Shooting suspect back in custody |

Shooting suspect back in custody

Sheila Gardner

A Round Hill woman accused of murdering her husband was back in jail Monday after a District Court judge reinstated her $1 million bail.

Tatiana Leibel, out on $75,000 cash bail, pleaded not guilty Monday to a charge of open murder with a use of a firearm.

Before setting a trial date, Douglas County District Judge Michael Gibbons ruled on a motion filed by the district attorney’s office that Leibel’s bail was too low.

Her bail was reduced by Tahoe Township Justice Richard Glasson following a preliminary hearing.

“My main concern is that she is a flight risk,” said Chief Deputy District Attorney Tom Gregory. “I understand she hasn’t been convicted yet, but this is an open murder charge, she was bound over.”

Gregory said if Leibel were convicted, she could face life in prison without possibility of parole.

He pointed out that while Leibel lived in the United States legally, she was not a citizen, and had not put up her own money for bail.

She is originally from Russia.

“Current conditions don’t restrict her travel,” Gregory said. “She is on a GPS, but, hypothetically, she could return to Russia with the GPS on, and not violate a court order.

He said Leibel flew to San Diego as soon as she posted bail, but she was present in court Monday.

Leibel’s attorney, Kris Brown, objected to the motion to increase bail.

She said the preliminary hearing failed to show there was a strong possibility a murder was committed, or that Leibel was the suspect.

On Feb. 23, Leibel called 911 from their home and claimed her 64-year-old husband Harvey committed suicide.

Investigators believe she shot the victim twice, and tried to make it look like a suicide.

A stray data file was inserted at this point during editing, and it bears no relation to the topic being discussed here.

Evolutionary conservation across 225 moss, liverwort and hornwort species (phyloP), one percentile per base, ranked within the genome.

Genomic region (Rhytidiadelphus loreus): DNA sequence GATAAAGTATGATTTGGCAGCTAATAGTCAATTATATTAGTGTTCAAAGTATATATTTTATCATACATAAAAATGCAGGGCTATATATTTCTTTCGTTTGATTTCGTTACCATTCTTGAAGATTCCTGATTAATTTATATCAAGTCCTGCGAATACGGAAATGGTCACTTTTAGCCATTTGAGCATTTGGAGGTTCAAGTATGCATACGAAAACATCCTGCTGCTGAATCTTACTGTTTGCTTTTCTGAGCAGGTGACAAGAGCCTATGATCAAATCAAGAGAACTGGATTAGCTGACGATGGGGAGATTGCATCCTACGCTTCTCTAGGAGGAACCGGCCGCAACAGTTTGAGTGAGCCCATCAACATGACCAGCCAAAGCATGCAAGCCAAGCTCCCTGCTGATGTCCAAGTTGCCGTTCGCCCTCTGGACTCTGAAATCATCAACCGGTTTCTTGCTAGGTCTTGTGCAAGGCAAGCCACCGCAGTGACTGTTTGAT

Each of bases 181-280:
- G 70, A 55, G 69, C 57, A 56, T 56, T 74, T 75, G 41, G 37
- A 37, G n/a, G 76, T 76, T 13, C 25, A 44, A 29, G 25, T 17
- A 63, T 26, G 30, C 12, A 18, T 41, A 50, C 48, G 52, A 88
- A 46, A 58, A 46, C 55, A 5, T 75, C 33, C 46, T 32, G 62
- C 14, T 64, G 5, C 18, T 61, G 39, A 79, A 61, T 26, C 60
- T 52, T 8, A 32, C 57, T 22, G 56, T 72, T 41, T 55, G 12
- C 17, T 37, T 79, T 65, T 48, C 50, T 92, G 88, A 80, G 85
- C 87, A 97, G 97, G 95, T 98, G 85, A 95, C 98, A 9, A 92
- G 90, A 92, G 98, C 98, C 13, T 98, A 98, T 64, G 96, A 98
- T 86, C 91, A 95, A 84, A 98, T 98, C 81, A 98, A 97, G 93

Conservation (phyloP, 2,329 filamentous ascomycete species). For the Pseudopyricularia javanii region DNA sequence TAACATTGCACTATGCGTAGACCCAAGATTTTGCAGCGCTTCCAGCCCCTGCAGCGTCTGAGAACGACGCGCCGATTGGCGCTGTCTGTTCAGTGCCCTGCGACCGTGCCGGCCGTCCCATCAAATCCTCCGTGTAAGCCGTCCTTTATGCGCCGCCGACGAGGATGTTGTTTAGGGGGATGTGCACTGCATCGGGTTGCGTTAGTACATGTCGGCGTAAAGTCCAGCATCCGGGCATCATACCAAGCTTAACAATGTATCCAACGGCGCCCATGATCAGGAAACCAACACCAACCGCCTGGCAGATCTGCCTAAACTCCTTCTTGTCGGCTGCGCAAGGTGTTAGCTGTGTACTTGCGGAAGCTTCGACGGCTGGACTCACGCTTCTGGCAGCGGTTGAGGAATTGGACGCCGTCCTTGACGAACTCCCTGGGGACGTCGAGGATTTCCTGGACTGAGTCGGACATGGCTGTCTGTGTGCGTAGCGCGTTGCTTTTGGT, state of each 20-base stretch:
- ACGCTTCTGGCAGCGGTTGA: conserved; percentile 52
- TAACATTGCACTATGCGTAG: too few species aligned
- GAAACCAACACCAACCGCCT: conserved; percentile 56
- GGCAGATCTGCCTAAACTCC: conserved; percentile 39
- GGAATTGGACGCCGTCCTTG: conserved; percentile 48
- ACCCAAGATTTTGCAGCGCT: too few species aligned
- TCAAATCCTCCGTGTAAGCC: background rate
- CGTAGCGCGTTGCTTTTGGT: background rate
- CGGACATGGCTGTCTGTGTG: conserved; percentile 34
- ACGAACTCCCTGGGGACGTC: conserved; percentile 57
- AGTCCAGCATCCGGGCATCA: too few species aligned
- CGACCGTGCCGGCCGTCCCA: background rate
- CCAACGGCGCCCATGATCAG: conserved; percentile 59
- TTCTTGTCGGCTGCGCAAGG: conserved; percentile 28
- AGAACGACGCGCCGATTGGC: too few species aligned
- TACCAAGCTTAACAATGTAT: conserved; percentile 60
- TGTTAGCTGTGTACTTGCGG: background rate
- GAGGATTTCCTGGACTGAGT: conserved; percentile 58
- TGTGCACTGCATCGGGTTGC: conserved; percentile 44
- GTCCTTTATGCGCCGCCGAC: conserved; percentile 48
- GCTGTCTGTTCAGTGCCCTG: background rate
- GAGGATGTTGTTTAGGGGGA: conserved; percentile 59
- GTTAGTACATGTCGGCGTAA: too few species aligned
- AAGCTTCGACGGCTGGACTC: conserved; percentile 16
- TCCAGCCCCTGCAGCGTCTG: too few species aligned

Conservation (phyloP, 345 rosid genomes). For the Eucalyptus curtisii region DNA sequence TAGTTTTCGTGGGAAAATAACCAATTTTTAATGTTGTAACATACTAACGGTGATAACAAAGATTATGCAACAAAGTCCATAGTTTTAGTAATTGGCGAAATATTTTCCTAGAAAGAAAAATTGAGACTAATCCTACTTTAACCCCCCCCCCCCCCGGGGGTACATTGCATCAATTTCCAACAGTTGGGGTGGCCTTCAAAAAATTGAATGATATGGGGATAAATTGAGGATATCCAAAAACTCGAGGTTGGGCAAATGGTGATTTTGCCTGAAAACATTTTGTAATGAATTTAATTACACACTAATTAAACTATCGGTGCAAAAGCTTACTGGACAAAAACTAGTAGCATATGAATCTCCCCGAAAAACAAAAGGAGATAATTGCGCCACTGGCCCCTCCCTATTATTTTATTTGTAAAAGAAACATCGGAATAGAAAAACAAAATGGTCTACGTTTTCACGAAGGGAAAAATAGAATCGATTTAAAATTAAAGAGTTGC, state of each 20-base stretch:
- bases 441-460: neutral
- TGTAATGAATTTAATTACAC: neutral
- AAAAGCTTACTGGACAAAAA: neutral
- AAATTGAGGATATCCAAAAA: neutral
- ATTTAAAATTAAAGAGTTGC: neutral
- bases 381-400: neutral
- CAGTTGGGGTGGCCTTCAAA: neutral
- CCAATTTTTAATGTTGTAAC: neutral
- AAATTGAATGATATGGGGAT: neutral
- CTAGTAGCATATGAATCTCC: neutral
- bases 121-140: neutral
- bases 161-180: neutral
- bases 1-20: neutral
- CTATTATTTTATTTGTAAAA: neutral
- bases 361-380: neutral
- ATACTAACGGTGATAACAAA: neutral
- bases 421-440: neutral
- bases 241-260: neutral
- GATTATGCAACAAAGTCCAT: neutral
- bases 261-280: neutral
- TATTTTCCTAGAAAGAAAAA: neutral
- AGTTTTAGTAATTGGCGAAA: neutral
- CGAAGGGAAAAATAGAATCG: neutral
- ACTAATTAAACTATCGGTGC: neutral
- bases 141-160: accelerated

She was arrested two days later and charged with open murder with the use of a firearm. The District Attorney’s Office filed notice it will not seek the death penalty.

Leibel, who was ordered to surrender her passports, bailed out of jail after Glasson lowered her bail.

Brown said Leibel had no prior criminal history, and voluntarily came in to the sheriff’s office for questioning when she knew she was a suspect.

“She’s had every opportunity at the earliest phases to flee, and she’s here,” Brown said.

She said the court denied her client’s request to use her home as collateral for bail, or allow her to stay in the residence.

“She was released from jail penniless,” Brown said.

Leibel went to San Diego to be with her family and stay with a friend who came up with the bail money.

At a probate hearing Monday afternoon, Gibbons appointed the victim’s daughter as executor of the estate. He put Public Administrator Claudette Springmeyer in charge of inventorying contents of the home with representatives of the victim’s family and the defendant.

Gibbons said he increased bail for several reasons.

“She is charged with first-degree murder with use of a deadly weapon. It’s the most serious felony outside of capital murder. She is looking at two life sentences. Even if it was only one life sentence, that could give someone a motive to leave,” Gibbons said.

He also said while she was a legal resident, Leibel was not a U.S. citizen.

“The bail as set is very low for this type of offense,’ Gibbons said.

He set bail at $1 million cash or bond.

The judge continued the arraignment a week at the request of Brown who said she wanted to confer with her client regarding a trial date.

Leibel was led from the courtroom in handcuffs.

“Please, your honor, I am innocent,” she said. “I know my rights, and I don’t know why you are doing this. Please, your honor.”

According to court documents filed by Brown, Tatiana Leibel has lived in the United States since 1998. She is a legal permanent resident.

She and her husband moved to the Lake Tahoe area four years ago.

She is a 2009 graduate of Lake Tahoe Community College and earned a degree from University of Nevada, Reno, in 2011 in international affairs and political science.

Leibel also worked as an intern at the Nevada Legislature.

According to the report, Harvey Leibel was “gravely ill” with cancer and his wife had acted as his caretaker.

Brown said family friends would verify how devoted Leibel was to her husband.

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